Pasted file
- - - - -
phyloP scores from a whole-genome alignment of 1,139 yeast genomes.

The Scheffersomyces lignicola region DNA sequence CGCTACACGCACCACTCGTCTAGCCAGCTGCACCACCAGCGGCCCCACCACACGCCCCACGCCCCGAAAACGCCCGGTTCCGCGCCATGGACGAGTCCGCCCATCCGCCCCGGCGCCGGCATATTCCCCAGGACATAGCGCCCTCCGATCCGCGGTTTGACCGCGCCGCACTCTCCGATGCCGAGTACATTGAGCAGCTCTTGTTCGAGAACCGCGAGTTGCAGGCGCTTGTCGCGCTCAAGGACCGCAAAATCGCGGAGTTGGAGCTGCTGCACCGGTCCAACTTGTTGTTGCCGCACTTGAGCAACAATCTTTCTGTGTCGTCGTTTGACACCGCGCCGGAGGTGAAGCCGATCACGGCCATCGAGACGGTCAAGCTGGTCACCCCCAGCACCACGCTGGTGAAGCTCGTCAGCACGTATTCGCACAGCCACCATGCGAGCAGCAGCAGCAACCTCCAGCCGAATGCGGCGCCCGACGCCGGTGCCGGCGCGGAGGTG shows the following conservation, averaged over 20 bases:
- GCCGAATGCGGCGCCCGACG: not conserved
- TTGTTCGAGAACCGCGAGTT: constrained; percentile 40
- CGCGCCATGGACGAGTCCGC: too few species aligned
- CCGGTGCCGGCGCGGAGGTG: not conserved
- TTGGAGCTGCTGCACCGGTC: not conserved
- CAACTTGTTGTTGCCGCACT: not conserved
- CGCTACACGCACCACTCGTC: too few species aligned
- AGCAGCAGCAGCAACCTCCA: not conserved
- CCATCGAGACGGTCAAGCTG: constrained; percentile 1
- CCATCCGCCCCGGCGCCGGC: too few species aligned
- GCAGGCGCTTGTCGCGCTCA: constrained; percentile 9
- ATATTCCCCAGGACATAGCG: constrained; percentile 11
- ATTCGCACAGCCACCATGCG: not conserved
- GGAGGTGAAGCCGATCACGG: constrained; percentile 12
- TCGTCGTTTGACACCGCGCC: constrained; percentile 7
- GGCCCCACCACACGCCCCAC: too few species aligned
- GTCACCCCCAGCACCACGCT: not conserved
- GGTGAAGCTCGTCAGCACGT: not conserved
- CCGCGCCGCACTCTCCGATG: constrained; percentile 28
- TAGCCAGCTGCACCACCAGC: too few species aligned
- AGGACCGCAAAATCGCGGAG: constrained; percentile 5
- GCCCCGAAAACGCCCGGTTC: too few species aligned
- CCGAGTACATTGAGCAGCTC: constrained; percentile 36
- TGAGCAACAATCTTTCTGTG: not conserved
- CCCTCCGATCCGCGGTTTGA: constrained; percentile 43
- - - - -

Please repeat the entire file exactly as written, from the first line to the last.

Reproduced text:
phyloP scores from a whole-genome alignment of 1,139 yeast genomes.

The Scheffersomyces lignicola region DNA sequence CGCTACACGCACCACTCGTCTAGCCAGCTGCACCACCAGCGGCCCCACCACACGCCCCACGCCCCGAAAACGCCCGGTTCCGCGCCATGGACGAGTCCGCCCATCCGCCCCGGCGCCGGCATATTCCCCAGGACATAGCGCCCTCCGATCCGCGGTTTGACCGCGCCGCACTCTCCGATGCCGAGTACATTGAGCAGCTCTTGTTCGAGAACCGCGAGTTGCAGGCGCTTGTCGCGCTCAAGGACCGCAAAATCGCGGAGTTGGAGCTGCTGCACCGGTCCAACTTGTTGTTGCCGCACTTGAGCAACAATCTTTCTGTGTCGTCGTTTGACACCGCGCCGGAGGTGAAGCCGATCACGGCCATCGAGACGGTCAAGCTGGTCACCCCCAGCACCACGCTGGTGAAGCTCGTCAGCACGTATTCGCACAGCCACCATGCGAGCAGCAGCAGCAACCTCCAGCCGAATGCGGCGCCCGACGCCGGTGCCGGCGCGGAGGTG shows the following conservation, averaged over 20 bases:
- GCCGAATGCGGCGCCCGACG: not conserved
- TTGTTCGAGAACCGCGAGTT: constrained; percentile 40
- CGCGCCATGGACGAGTCCGC: too few species aligned
- CCGGTGCCGGCGCGGAGGTG: not conserved
- TTGGAGCTGCTGCACCGGTC: not conserved
- CAACTTGTTGTTGCCGCACT: not conserved
- CGCTACACGCACCACTCGTC: too few species aligned
- AGCAGCAGCAGCAACCTCCA: not conserved
- CCATCGAGACGGTCAAGCTG: constrained; percentile 1
- CCATCCGCCCCGGCGCCGGC: too few species aligned
- GCAGGCGCTTGTCGCGCTCA: constrained; percentile 9
- ATATTCCCCAGGACATAGCG: constrained; percentile 11
- ATTCGCACAGCCACCATGCG: not conserved
- GGAGGTGAAGCCGATCACGG: constrained; percentile 12
- TCGTCGTTTGACACCGCGCC: constrained; percentile 7
- GGCCCCACCACACGCCCCAC: too few species aligned
- GTCACCCCCAGCACCACGCT: not conserved
- GGTGAAGCTCGTCAGCACGT: not conserved
- CCGCGCCGCACTCTCCGATG: constrained; percentile 28
- TAGCCAGCTGCACCACCAGC: too few species aligned
- AGGACCGCAAAATCGCGGAG: constrained; percentile 5
- GCCCCGAAAACGCCCGGTTC: too few species aligned
- CCGAGTACATTGAGCAGCTC: constrained; percentile 36
- TGAGCAACAATCTTTCTGTG: not conserved
- CCCTCCGATCCGCGGTTTGA: constrained; percentile 43